As we head into the Winter Meetings and the hotter portion of the “Hot Stove Season,” we will surely be asked to evaluate trades. How does one compare two sides of real or prospective deals to each other?
In one popular method of making that comparison, baseball analysts reduce the value of a baseball player’s on-field contributions to a single number (Wins Above Replacement, or WAR), establish how much one WAR is worth in dollars, then compare that to how much a player is owed over the life of his contract. The result of this reduction is commonly called “Surplus Value.”
Surplus Value has been around for a very long time. Much of the ideas were pioneered by Vincent Gennaro in his book, Diamond Dollars. I was introduced to it in 2009 by Sky Kalkman’s Trade Value Calculator. Over time, many other analysts have refined the idea, and I don’t know that I can hope to give them all credit.
For your use during the season, here’s an update on the calculator, in Google Doc form.
Make a copy for yourself. If you want it in Excel, from inside the Google Doc click “File,” then “Download as,” and choose to download it as an excel file. The great thing about this is that if you don’t like my numbers, you can change them!
Explanation of Columns
This column is self explanatory. A good source for data is Cot’s Baseball Contracts, now hosted by Baseball Prospectus. Enter this data yourself.
Salary (in present value)
This column is based on the idea that a dollar now is worth more than a dollar later. Generally in economics this is driven by inflation and by the possibility of investing. In baseball, it means that the scary big number at the end of an escalating multi-year baseball contract isn’t going to be quite as scary when you get there as it sounds right now.
I’ve assumed a discount rate of 6% per year. You can change that in the worksheet by changing the value of the “Discount on future $” field located below the main worksheet.
Enter this data yourself.
One commonly used method of doing this is to use a projection (I like the combined Steamer and ZiPS projections on FanGraphs) for the upcoming year, and then to lower it by a half WAR for every year after that to account for aging and the risk of injury. There is lots of research on aging curves out there, though, so if you want something more precise or less conservative, feel free to experiment.
Projected WAR (in present value)
Much like the discounted future value of money, this column accounts for the fact that a win now is worth more than a win later. There are lots of reasons to think this way, and some of them, evident in Gennaro’s research, have to do with how wins now can help organizations gain fans (which lead to more sales, more money, higher payroll, and an easier time winning later). Some of them have to do with increased uncertainty the farther out you project, and the hidden cost of that uncertainty (it’s negative, not neutral).
I’m discounting future WAR at a steeper rate than I am future money, and here’s an admission—while I can justify it to myself well enough, I’m not totally sure why. Back in 2015, I did a bunch of these calculations at the trade deadline, and at that time I used different rates. Former me was a better, more in-practice baseball analyst than current me, and I’m guessing he had a good reason!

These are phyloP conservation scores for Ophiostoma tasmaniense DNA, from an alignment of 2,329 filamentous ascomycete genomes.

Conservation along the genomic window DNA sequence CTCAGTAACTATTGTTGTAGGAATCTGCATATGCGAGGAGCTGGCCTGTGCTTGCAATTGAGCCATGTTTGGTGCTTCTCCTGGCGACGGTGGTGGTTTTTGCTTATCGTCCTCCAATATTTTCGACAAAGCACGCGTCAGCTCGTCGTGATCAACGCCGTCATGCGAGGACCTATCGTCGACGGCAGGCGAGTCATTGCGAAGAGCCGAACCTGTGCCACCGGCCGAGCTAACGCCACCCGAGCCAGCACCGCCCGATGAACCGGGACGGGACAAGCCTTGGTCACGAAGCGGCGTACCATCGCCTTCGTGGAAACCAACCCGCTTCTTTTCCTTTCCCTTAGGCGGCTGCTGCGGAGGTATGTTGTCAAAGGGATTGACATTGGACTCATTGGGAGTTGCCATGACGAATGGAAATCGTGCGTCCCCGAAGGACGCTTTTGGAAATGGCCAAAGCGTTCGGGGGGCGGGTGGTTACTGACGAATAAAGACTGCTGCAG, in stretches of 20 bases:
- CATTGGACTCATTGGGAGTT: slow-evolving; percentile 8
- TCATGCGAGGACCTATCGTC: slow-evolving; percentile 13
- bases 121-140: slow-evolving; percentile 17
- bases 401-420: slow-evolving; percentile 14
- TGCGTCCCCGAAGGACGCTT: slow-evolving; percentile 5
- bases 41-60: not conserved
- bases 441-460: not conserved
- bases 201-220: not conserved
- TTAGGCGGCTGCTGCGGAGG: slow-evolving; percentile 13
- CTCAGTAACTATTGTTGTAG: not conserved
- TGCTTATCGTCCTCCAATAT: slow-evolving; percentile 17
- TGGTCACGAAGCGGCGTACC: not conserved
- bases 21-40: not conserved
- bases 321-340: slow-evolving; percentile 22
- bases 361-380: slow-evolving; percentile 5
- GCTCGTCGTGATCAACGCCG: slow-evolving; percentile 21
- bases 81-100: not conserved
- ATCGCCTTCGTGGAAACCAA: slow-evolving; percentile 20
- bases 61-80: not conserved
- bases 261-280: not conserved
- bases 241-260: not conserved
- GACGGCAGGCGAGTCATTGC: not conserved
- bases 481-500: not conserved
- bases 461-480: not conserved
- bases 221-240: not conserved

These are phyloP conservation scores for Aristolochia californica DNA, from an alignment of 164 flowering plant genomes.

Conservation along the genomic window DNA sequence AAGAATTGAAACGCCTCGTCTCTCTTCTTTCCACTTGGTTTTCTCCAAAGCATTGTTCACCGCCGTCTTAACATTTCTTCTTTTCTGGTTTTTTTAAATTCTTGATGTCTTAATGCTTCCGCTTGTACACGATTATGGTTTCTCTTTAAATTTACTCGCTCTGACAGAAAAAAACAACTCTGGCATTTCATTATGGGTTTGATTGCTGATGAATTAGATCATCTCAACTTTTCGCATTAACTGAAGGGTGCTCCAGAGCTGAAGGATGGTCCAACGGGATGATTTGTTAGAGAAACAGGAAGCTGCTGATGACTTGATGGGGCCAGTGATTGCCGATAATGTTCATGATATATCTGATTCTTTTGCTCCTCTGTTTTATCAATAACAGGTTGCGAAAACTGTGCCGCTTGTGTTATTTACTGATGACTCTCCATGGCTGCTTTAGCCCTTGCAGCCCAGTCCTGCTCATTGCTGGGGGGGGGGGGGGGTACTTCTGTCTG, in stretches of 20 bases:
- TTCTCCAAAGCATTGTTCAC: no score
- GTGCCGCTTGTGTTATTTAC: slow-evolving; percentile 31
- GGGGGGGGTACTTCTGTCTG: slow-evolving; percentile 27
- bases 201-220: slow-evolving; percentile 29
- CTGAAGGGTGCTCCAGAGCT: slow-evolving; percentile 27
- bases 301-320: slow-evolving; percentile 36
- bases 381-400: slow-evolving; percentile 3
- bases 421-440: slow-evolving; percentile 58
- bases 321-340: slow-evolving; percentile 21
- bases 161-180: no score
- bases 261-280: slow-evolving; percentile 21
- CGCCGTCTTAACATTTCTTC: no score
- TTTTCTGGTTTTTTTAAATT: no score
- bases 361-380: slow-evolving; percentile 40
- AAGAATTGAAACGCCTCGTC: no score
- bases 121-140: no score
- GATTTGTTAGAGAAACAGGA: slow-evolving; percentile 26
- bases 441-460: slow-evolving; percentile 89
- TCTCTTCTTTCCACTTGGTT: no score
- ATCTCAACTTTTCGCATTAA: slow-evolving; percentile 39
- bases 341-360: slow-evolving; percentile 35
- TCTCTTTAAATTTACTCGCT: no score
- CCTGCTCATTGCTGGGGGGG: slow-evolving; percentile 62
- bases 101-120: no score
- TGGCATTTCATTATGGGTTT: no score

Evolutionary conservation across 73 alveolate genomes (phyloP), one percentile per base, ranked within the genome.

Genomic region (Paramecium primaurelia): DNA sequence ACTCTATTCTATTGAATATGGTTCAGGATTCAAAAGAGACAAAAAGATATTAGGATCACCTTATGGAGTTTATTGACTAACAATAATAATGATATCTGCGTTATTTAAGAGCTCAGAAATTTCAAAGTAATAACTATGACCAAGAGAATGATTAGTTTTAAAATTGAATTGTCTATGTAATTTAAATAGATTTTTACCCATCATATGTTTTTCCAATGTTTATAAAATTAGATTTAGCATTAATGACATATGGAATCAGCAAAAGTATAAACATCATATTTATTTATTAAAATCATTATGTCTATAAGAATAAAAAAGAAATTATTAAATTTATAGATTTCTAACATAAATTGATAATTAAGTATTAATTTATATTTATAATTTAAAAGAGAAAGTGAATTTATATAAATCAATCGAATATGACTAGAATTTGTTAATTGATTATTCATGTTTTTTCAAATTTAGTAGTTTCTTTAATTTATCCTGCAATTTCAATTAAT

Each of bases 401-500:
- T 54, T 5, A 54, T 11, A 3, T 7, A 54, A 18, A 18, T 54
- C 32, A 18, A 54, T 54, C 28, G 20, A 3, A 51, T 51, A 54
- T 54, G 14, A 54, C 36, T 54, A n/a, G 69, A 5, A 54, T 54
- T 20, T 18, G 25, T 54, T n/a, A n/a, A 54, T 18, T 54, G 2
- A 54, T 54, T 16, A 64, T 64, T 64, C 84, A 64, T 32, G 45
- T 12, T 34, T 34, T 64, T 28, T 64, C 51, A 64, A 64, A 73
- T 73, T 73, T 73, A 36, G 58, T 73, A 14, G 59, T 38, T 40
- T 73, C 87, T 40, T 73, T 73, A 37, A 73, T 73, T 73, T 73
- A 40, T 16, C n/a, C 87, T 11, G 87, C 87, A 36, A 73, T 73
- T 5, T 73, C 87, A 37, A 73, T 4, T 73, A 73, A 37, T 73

You can debate this choice if you’d like, and I’m interested in what you’ll say. For your own use, if you don’t like the rate, change it (by changing the “Discount on future WAR” value located below the main worksheet).
Salaries go up. When I first started looking at this, teams paid around $5 million for every win above replacement. Now, in 2018, it will probably be around $11 million.
I really liked Matt Swartz’s writing on the topic during his FanGraphs residency, which stated that baseball salaries have gone up slightly faster than Nominal GDP. I took the 6% number used in the spreadsheet from his work.
Surplus and Discounted Surplus
These final columns are your answers.
The first column, called “Surplus,” is based off of actual salary and WAR projection numbers, applying no discounts for future value. It does include the projected growth of baseball salaries.
The second one, “Discounted Surplus,” incorporates those discounts on future value in an attempt to give a more realistic picture of backloaded contracts.
Generally, I would use “Discounted Surplus” if I’m looking for a single number, but as long as you understand what you’re doing and are doing it intentionally, I don’t think you’re wrong to use either one.
- Use this tool to your heart’s content. Surplus value calculations aren’t magic. Any baseball fan can do them.
- Give credit. Not to me, if you use this tool, but to the folks who did the research. I think that means Gennaro and Swartz (and the creators of ZiPS and Steamer, based on the numbers I’m using), but I’m very sorry if I’ve left someone out. If you also talk about prospect values, credit goes to Victor Wang, and the many people who have updated his research (like these fine folks at The Point of Pittsburgh).
- Do not let the precision of the calculation fool you into thinking it’s more accurate than it is. Projections are a best guess.
- Enjoy, and once more, if you don’t like my numbers or assumptions, change them.